Wednesday, June 08, 2005

There's text in them thar hills

Hollywood sign rear view

There’s no real iconic building in Los Angeles. The city’s symbol, if one exists, is the “Hollywood” sign, built atop Mount Cahuenga in the 1920s to flog a real estate development. I first visited LA in the late 1970s, touring by city bus, always amazed when the sign would reveal itself to me. It still holds a sense of wonder, many years later: a graphical sign looming above the city.


During interleague play (over the weekend of the 20-22 May), Goff and I saw the Los Angeles Angels of Anaheim take on the Dodgers in Dodger Stadium,
Think Blue
my first visit to the storied ballpark. The cheap seats were a lot more entertaining than attending an Orioles game at Camden Yards, especially for the surprisingly contentious rivalry: the largely Latino crowd (with entire families dressed in Dodger Blue or Angel Red—did the Angels’ brain trust know what they were doing when they tacked Bloods to the Dodgers’ Crips?) was vocal and good-natured, jeering the opposition throughout the tautly-played game.

When Eric Gagné—recently returned from the DL—entered the game in the ninth, the entire stadium blasted off. In the shadow of the left-field “THINK BLUE” sign, though, the Dodger offense would not prevail.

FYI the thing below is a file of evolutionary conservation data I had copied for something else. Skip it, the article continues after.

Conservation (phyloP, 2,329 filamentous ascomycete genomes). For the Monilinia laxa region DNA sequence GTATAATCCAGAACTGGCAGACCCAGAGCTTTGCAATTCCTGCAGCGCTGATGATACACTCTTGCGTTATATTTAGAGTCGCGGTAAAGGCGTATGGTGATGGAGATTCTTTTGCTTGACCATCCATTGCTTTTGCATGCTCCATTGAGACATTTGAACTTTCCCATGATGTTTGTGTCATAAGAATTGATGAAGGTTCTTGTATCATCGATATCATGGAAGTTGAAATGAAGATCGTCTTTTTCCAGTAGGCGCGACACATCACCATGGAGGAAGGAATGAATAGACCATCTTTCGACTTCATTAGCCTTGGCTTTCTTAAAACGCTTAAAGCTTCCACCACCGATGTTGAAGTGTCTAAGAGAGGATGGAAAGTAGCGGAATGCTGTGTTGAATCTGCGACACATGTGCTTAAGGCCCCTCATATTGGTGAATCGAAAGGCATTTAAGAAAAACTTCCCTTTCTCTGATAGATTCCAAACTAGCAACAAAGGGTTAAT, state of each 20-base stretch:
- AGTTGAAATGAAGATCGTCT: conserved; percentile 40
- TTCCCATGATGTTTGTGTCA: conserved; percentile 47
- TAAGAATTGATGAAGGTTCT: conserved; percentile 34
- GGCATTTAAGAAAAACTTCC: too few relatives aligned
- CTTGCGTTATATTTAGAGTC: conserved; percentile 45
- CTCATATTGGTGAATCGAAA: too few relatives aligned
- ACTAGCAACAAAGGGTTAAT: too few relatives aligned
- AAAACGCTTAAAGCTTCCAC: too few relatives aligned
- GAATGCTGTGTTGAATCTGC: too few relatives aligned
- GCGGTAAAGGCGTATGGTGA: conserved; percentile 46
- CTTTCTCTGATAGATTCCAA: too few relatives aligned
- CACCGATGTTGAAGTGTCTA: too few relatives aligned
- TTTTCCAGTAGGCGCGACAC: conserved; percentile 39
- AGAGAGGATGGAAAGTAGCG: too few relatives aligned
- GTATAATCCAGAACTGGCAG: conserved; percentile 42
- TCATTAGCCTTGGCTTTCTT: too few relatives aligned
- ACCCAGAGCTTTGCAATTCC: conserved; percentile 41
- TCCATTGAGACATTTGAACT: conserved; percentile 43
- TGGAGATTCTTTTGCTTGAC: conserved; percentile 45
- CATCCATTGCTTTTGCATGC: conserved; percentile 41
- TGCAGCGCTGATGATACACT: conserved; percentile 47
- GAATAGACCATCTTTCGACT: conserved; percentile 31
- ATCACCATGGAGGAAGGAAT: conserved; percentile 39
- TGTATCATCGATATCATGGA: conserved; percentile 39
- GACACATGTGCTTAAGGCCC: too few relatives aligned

If you spend any time driving about the American west, one will come across monograms,
Western State College 'W'

spelled-out in white stone, on mountains and hillsides above town. These signs largely date from 1905-1915, and were constructed by students from high schools and colleges to trumpet school and/or class spirit (the original is apparently Cal’s “Big ‘C’” on the Berkeley hills, as documented in 1988 by James Parsons in Landscape, v. 30, no. 1, and reprinted here).

For those who yearn for the east coast to get into the act, check out the Murrysville tree sign, a Pennsylvania herald fashioned by planting fir trees spelling out the town name in a clearing, a sign that's still visible.

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Blogger jason said...

this post reminds me of work by the artist Wayne White... he shows at Clementine Gallery in Chelsea. here's a link... ...i believe he's manipulating commercially produced landscape prints. adding three dimensional text that sits in the environment. sort of surreal... fun and often funny.

11:07 AM  

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